Ya think?

Rain and squalls all night*.

Day 3: Instruments spontaneously go out. We still have the “old fashioned” compass, but nothing else. We each hand steer a 1 hour watch all night At 2 am I have serious thoughts about the Bermuda Triangle, which we are definitely not in, and aliens coming down from outer space and taking us off the boat, leaving Ita all by her self. No shit. Seriously! Rain and squalls all night*

Day 4: Jim fixed instruments!! Turns out it was 1 loose wire. Jim debugged. He's da man! Then, another galley stove fire. The clamp that connects the supply valve for the oven to the main gas line was cheap metal and corroded all to pieces allowing gas to escape. Jim removed the oven valve and plugged the hole with … you guessed it – Duct Tape! This left us with only 1 burner for the rest of the trip. Rain and squalls all night*. Too much wind for me to steer.

Day 5: Wind during day, no wind at night and 3 hour waterfall at night. We did soaking wet sails slapping back and forth circles for 3 hours. Rain and squalls all night*. Too much wind or too little for me to steer.

Day 6: Light wind most of the day, then a Huge Squall, (2 hours w/ 25 to 30 knots) then nice wind 12-15. Finally into the trades. Nice night with some rain. Beautiful stars. Big Dipper to the north and southern cross to the south, moon rises to port.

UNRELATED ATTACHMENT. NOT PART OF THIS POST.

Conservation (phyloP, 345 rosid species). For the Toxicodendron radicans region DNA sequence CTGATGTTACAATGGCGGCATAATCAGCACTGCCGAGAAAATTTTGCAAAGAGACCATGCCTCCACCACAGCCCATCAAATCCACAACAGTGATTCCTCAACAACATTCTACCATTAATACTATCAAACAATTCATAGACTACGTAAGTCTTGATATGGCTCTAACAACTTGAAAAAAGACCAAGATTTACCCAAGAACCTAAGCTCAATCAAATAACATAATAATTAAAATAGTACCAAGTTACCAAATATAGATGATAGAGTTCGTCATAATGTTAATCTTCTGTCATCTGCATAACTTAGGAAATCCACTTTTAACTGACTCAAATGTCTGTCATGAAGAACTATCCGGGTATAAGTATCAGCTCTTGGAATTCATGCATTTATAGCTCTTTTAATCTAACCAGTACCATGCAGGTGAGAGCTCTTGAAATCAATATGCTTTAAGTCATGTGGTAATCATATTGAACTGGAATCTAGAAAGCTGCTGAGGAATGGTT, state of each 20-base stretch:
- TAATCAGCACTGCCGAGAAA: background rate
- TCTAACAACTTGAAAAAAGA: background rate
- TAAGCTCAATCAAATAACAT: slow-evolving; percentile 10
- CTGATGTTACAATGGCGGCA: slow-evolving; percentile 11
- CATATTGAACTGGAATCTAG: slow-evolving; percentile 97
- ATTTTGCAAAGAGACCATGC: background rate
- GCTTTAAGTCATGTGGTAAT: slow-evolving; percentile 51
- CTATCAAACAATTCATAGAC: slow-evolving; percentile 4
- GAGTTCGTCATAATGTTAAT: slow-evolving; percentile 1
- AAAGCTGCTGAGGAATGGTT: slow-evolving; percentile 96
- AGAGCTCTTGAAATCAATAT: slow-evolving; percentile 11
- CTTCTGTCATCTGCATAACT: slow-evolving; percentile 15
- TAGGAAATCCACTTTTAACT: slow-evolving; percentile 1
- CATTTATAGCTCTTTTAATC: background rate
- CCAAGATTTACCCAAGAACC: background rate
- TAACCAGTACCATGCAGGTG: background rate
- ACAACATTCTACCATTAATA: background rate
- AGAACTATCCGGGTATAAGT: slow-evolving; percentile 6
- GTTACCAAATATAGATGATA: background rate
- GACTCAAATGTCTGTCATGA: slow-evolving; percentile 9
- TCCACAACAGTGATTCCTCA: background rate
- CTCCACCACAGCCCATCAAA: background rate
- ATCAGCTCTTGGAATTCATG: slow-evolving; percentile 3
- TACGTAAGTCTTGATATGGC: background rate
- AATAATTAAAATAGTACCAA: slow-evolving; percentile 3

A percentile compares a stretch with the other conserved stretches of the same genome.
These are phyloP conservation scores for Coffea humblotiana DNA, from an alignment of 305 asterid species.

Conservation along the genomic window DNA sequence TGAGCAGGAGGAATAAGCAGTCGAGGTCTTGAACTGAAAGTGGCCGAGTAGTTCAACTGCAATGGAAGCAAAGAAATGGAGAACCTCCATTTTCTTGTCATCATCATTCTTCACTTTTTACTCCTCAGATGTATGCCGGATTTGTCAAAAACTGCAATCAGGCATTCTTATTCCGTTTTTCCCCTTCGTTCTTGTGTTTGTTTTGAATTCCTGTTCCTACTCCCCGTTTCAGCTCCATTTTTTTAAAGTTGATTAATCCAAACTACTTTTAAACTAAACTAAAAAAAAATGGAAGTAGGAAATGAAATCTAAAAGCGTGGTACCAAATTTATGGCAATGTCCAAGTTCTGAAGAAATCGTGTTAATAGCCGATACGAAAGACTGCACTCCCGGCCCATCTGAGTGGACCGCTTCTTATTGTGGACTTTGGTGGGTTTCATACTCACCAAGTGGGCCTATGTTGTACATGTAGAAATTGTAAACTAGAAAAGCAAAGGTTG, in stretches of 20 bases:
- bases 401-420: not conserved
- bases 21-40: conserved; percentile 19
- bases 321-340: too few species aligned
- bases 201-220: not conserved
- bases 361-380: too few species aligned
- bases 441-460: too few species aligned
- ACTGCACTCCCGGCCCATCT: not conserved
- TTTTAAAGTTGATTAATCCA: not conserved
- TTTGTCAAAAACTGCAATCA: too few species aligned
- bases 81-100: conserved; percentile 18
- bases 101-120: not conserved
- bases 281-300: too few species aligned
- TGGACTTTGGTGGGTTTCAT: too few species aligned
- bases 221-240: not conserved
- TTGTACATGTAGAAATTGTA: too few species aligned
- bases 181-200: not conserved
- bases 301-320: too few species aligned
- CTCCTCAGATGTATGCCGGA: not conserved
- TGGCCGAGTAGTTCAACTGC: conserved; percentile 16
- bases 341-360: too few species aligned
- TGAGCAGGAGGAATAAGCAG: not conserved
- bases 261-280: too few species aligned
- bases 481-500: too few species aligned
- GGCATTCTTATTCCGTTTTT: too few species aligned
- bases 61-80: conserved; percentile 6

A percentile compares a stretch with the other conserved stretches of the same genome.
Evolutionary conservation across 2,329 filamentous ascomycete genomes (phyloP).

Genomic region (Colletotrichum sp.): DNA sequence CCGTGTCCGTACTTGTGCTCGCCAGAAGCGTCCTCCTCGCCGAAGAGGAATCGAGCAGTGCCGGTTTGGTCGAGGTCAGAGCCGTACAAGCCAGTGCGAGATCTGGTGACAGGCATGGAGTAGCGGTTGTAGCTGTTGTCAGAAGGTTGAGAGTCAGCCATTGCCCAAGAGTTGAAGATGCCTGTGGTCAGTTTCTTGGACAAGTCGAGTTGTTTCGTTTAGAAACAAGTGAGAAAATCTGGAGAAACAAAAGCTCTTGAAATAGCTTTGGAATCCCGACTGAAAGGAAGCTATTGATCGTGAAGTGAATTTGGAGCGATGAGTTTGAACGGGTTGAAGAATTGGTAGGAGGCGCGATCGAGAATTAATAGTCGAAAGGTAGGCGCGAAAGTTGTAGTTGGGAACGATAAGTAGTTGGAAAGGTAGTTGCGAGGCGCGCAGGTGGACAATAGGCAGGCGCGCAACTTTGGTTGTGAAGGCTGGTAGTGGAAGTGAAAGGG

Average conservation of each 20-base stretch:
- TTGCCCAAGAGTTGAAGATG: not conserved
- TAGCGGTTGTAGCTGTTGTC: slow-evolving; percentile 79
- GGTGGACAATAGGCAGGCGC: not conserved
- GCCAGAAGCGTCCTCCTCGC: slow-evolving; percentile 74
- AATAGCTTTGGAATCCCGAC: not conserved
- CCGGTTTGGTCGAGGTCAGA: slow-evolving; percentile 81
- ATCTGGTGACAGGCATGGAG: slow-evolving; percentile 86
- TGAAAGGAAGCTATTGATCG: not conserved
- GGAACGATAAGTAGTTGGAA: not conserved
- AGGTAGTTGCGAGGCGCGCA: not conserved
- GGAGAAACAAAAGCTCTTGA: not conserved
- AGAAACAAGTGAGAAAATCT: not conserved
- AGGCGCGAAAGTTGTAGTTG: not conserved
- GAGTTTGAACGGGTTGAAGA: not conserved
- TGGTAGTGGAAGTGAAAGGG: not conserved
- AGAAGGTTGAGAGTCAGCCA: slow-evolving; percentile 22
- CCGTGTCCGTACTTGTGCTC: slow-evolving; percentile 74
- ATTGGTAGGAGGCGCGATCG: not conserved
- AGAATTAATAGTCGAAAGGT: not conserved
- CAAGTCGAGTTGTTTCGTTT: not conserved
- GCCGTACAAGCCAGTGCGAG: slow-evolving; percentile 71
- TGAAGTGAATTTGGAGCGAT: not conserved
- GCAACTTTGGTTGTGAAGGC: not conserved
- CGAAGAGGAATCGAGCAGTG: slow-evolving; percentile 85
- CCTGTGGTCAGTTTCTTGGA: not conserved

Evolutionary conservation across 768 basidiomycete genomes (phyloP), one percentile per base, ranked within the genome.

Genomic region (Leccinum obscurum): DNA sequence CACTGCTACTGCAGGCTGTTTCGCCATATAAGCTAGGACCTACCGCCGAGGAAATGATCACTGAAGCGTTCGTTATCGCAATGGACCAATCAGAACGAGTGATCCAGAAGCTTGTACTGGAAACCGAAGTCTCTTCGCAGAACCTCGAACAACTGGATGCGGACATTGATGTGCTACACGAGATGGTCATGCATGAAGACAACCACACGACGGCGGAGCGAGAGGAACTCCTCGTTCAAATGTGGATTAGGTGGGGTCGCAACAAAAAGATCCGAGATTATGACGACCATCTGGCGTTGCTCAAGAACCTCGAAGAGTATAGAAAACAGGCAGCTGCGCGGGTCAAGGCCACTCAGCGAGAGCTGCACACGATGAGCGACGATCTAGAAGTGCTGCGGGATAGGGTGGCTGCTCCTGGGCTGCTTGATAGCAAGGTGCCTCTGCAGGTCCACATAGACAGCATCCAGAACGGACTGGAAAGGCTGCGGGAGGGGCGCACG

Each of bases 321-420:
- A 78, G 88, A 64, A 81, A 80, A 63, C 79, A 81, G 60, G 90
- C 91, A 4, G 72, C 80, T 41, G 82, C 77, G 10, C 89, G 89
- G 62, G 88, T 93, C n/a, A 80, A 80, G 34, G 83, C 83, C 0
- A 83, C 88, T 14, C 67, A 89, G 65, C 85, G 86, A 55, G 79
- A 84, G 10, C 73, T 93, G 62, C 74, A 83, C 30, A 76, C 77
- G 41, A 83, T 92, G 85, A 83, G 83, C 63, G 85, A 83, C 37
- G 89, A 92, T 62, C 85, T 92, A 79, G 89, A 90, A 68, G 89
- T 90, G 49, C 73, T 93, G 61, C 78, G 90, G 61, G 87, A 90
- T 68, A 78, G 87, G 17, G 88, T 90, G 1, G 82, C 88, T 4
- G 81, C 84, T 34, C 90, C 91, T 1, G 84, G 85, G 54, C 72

Day 7: Mostly good wind. Some squalls at night. Sometimes no wind at night for periods, resulting in slapping sails, yuck.

Day 8: Drop anchor at 7:30 am under sail 30 seconds before a 23 knot squall arrives with torrential downpour. What a finish! Clear customs, buy a new starter and Jim has engine running by 5pm. YEAH!!!! New stove tomorrow!! DOUBLE YEAH!!!

Jim's Comments: Well, most of what Debbie describes is generally correct, although it does seem to be flavored a bit via her point of view. Which is understandable. I actually think there was some really great sailing involved along the way, and having to turn off the electronics etc. and just go sailing was a good reminder of how easy we do have it most times. Plus, she downplays her skills when it comes to driving the boat. She did really well and could have continued. She just didn't like it.


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  1. Ooookay….

    We're still in Ethiopia, and the internet – or lack thereof – kept me from really following this passage in detail, so thanks for the succinct update Deb.

    I kinda suspect that my point of view on these things would be closer to Debs than Jims… but without the actual – you know – skills.

    So – I guess I should be happy you got all this stuff sorted out before we do the sail across the pond in the spring. I am just going to assume that all the problems are now worked out and everything that might break is now repaired. Good to know.

    And good to know you all made it into port safe and sound and still married.